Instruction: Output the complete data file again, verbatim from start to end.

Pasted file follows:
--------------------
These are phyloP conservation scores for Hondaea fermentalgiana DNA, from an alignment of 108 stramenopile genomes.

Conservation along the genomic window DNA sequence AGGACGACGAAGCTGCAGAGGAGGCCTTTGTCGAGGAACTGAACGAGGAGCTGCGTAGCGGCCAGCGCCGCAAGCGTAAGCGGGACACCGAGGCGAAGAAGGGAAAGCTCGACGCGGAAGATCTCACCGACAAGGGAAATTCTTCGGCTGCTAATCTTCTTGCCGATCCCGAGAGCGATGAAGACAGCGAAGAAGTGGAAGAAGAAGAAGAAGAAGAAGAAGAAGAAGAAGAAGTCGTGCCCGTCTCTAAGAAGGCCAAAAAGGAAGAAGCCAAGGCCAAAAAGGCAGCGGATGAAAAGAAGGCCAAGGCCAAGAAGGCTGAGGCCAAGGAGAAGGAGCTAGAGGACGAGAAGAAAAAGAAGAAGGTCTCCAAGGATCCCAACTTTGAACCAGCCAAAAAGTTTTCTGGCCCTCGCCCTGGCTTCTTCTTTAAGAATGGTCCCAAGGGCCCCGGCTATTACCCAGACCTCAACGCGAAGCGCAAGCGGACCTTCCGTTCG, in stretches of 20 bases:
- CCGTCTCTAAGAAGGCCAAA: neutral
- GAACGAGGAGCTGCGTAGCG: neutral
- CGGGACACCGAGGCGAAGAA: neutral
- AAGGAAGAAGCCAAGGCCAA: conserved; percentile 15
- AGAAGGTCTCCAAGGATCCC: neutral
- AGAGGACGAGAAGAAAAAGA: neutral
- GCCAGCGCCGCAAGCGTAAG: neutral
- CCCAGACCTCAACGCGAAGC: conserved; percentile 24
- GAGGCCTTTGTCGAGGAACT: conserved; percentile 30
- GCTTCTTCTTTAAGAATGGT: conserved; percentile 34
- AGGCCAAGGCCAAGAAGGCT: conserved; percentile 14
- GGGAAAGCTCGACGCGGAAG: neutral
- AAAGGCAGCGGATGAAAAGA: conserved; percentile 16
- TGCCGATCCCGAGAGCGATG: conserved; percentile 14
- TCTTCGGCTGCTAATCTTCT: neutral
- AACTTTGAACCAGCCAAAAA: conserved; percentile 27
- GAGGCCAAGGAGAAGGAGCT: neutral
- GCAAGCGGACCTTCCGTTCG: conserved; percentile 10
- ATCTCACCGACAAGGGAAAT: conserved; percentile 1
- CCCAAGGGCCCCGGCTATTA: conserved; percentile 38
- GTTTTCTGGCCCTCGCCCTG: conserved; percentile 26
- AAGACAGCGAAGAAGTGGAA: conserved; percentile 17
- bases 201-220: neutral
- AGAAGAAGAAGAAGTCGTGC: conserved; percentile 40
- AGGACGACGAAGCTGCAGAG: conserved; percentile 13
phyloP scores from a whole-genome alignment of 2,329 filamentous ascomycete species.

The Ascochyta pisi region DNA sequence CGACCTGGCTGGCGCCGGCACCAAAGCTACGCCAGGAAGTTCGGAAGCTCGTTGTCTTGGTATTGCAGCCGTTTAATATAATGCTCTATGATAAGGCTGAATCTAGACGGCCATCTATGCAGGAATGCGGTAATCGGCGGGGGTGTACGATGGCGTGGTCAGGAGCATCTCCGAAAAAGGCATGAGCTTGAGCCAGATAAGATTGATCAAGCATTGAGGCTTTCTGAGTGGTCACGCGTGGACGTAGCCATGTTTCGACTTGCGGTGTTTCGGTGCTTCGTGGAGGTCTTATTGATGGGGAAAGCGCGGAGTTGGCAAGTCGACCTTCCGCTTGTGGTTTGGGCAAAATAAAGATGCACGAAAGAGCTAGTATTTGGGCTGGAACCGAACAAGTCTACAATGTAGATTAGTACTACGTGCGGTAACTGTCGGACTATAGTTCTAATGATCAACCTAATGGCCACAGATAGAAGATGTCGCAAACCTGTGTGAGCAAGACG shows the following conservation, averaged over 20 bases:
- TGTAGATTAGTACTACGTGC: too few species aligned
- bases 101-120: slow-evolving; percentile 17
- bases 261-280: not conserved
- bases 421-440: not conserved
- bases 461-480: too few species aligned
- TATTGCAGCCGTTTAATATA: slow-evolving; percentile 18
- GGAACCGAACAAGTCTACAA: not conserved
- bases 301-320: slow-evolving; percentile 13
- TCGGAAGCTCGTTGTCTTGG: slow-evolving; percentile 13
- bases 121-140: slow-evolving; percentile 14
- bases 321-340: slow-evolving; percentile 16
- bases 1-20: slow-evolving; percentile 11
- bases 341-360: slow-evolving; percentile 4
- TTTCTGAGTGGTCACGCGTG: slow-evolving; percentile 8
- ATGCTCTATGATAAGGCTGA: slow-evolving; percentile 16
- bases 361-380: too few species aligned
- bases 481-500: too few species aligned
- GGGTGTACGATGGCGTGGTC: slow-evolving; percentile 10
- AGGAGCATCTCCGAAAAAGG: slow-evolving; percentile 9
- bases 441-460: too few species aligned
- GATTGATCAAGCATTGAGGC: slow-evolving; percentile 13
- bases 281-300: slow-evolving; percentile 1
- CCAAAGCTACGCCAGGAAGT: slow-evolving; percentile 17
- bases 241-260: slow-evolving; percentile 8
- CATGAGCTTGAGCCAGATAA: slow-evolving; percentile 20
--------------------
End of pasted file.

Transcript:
These are phyloP conservation scores for Hondaea fermentalgiana DNA, from an alignment of 108 stramenopile genomes.

Conservation along the genomic window DNA sequence AGGACGACGAAGCTGCAGAGGAGGCCTTTGTCGAGGAACTGAACGAGGAGCTGCGTAGCGGCCAGCGCCGCAAGCGTAAGCGGGACACCGAGGCGAAGAAGGGAAAGCTCGACGCGGAAGATCTCACCGACAAGGGAAATTCTTCGGCTGCTAATCTTCTTGCCGATCCCGAGAGCGATGAAGACAGCGAAGAAGTGGAAGAAGAAGAAGAAGAAGAAGAAGAAGAAGAAGAAGTCGTGCCCGTCTCTAAGAAGGCCAAAAAGGAAGAAGCCAAGGCCAAAAAGGCAGCGGATGAAAAGAAGGCCAAGGCCAAGAAGGCTGAGGCCAAGGAGAAGGAGCTAGAGGACGAGAAGAAAAAGAAGAAGGTCTCCAAGGATCCCAACTTTGAACCAGCCAAAAAGTTTTCTGGCCCTCGCCCTGGCTTCTTCTTTAAGAATGGTCCCAAGGGCCCCGGCTATTACCCAGACCTCAACGCGAAGCGCAAGCGGACCTTCCGTTCG, in stretches of 20 bases:
- CCGTCTCTAAGAAGGCCAAA: neutral
- GAACGAGGAGCTGCGTAGCG: neutral
- CGGGACACCGAGGCGAAGAA: neutral
- AAGGAAGAAGCCAAGGCCAA: conserved; percentile 15
- AGAAGGTCTCCAAGGATCCC: neutral
- AGAGGACGAGAAGAAAAAGA: neutral
- GCCAGCGCCGCAAGCGTAAG: neutral
- CCCAGACCTCAACGCGAAGC: conserved; percentile 24
- GAGGCCTTTGTCGAGGAACT: conserved; percentile 30
- GCTTCTTCTTTAAGAATGGT: conserved; percentile 34
- AGGCCAAGGCCAAGAAGGCT: conserved; percentile 14
- GGGAAAGCTCGACGCGGAAG: neutral
- AAAGGCAGCGGATGAAAAGA: conserved; percentile 16
- TGCCGATCCCGAGAGCGATG: conserved; percentile 14
- TCTTCGGCTGCTAATCTTCT: neutral
- AACTTTGAACCAGCCAAAAA: conserved; percentile 27
- GAGGCCAAGGAGAAGGAGCT: neutral
- GCAAGCGGACCTTCCGTTCG: conserved; percentile 10
- ATCTCACCGACAAGGGAAAT: conserved; percentile 1
- CCCAAGGGCCCCGGCTATTA: conserved; percentile 38
- GTTTTCTGGCCCTCGCCCTG: conserved; percentile 26
- AAGACAGCGAAGAAGTGGAA: conserved; percentile 17
- bases 201-220: neutral
- AGAAGAAGAAGAAGTCGTGC: conserved; percentile 40
- AGGACGACGAAGCTGCAGAG: conserved; percentile 13
phyloP scores from a whole-genome alignment of 2,329 filamentous ascomycete species.

The Ascochyta pisi region DNA sequence CGACCTGGCTGGCGCCGGCACCAAAGCTACGCCAGGAAGTTCGGAAGCTCGTTGTCTTGGTATTGCAGCCGTTTAATATAATGCTCTATGATAAGGCTGAATCTAGACGGCCATCTATGCAGGAATGCGGTAATCGGCGGGGGTGTACGATGGCGTGGTCAGGAGCATCTCCGAAAAAGGCATGAGCTTGAGCCAGATAAGATTGATCAAGCATTGAGGCTTTCTGAGTGGTCACGCGTGGACGTAGCCATGTTTCGACTTGCGGTGTTTCGGTGCTTCGTGGAGGTCTTATTGATGGGGAAAGCGCGGAGTTGGCAAGTCGACCTTCCGCTTGTGGTTTGGGCAAAATAAAGATGCACGAAAGAGCTAGTATTTGGGCTGGAACCGAACAAGTCTACAATGTAGATTAGTACTACGTGCGGTAACTGTCGGACTATAGTTCTAATGATCAACCTAATGGCCACAGATAGAAGATGTCGCAAACCTGTGTGAGCAAGACG shows the following conservation, averaged over 20 bases:
- TGTAGATTAGTACTACGTGC: too few species aligned
- bases 101-120: slow-evolving; percentile 17
- bases 261-280: not conserved
- bases 421-440: not conserved
- bases 461-480: too few species aligned
- TATTGCAGCCGTTTAATATA: slow-evolving; percentile 18
- GGAACCGAACAAGTCTACAA: not conserved
- bases 301-320: slow-evolving; percentile 13
- TCGGAAGCTCGTTGTCTTGG: slow-evolving; percentile 13
- bases 121-140: slow-evolving; percentile 14
- bases 321-340: slow-evolving; percentile 16
- bases 1-20: slow-evolving; percentile 11
- bases 341-360: slow-evolving; percentile 4
- TTTCTGAGTGGTCACGCGTG: slow-evolving; percentile 8
- ATGCTCTATGATAAGGCTGA: slow-evolving; percentile 16
- bases 361-380: too few species aligned
- bases 481-500: too few species aligned
- GGGTGTACGATGGCGTGGTC: slow-evolving; percentile 10
- AGGAGCATCTCCGAAAAAGG: slow-evolving; percentile 9
- bases 441-460: too few species aligned
- GATTGATCAAGCATTGAGGC: slow-evolving; percentile 13
- bases 281-300: slow-evolving; percentile 1
- CCAAAGCTACGCCAGGAAGT: slow-evolving; percentile 17
- bases 241-260: slow-evolving; percentile 8
- CATGAGCTTGAGCCAGATAA: slow-evolving; percentile 20